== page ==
Paperwork is usually the least interesting part of buying or selling property, but from a legal perspective it’s often the most important part of any transaction. We’ve already discussed the importance of a purchase agreement, but a Bill of Sale is something a little different.
What is a Bill of Sale Used for?
In its simplest form a Bill of Sale is simply a document that shows who sold an item, who purchased that item, and the dollar amount for which that item was purchased. For the seller, this paperwork is mostly ceremonial and is used primarily for record keeping to show that they no longer own the item in question. But for buyers, a Bill of Sale is much more important. In many states, new vehicle owners cannot complete insurance or registration/licensing forms without a Bill of Sale. These documents are also often used to determine any state or local taxes that buyers must pay in conjunction with their registration and licensing.
What Do I Need to Include on a Bill of Sale?
While the required information on a Bill of Sale will vary slightly from state to state, all will include required information like the name and address of the buyer and seller, the sale amount of whatever was sold, and any registration, VIN or plate numbers specific to the item being sold. Additional information will vary depending on whether it was a car, boat, camper or motorcycle that was bought, but most state DMVs have instructions on their websites as to what details need to be included. You can also fill out a free bill of sale on our site that includes a section for notary public stamping if it’s required in your state.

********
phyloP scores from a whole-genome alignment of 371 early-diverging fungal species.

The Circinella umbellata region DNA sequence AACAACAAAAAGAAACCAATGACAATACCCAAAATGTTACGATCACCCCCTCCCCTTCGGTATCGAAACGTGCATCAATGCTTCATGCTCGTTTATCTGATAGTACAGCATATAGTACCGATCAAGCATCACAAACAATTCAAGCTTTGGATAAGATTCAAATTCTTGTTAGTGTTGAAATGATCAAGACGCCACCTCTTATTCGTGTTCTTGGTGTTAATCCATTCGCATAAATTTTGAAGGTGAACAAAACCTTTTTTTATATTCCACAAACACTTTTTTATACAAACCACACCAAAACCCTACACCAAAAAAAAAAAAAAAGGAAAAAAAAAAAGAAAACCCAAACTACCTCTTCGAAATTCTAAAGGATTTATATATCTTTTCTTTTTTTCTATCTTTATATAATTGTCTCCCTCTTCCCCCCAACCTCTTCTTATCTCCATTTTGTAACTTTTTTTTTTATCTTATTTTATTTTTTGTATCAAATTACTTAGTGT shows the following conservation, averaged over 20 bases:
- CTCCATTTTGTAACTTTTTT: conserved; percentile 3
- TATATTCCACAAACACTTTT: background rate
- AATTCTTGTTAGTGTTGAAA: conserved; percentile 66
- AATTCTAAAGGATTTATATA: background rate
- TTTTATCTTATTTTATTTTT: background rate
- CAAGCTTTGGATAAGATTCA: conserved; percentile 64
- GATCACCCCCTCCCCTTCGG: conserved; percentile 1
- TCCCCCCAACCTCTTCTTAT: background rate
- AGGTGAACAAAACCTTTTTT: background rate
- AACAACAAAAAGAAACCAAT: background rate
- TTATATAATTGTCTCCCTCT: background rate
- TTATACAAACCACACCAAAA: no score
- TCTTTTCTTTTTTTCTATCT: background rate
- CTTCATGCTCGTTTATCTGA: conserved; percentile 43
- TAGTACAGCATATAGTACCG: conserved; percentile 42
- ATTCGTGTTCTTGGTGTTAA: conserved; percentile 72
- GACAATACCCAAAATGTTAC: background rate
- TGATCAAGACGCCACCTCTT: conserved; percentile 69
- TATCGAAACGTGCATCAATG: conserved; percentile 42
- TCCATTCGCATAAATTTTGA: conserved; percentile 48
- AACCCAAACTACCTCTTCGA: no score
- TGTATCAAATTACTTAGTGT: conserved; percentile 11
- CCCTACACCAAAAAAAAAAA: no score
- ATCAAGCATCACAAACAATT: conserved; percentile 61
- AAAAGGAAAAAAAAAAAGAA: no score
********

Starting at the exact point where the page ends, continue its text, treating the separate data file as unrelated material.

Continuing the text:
Who’s Responsible for the Bill of Sale?
While either party can draft a Bill of Sale, it never hurts to come with a blank or partially completed form of your own in case the other party forgets – especially if you’re the buyer. You may even want to bring multiple copies so that each person can have two copies for their records. If you happen to be buying from a dealer, the dealership will draft up all the necessary paperwork for you.
Again, paperwork and the details required on a Bill of Sale will vary slightly from state to state, so be sure to consult your local DMV to ensure that both parties are aware of what’s needed. If the requirements are in any way unclear, err on the side of gathering too much information from both parties. This can save you the time and hassle of trying to track down the buyer or seller after the sale is complete.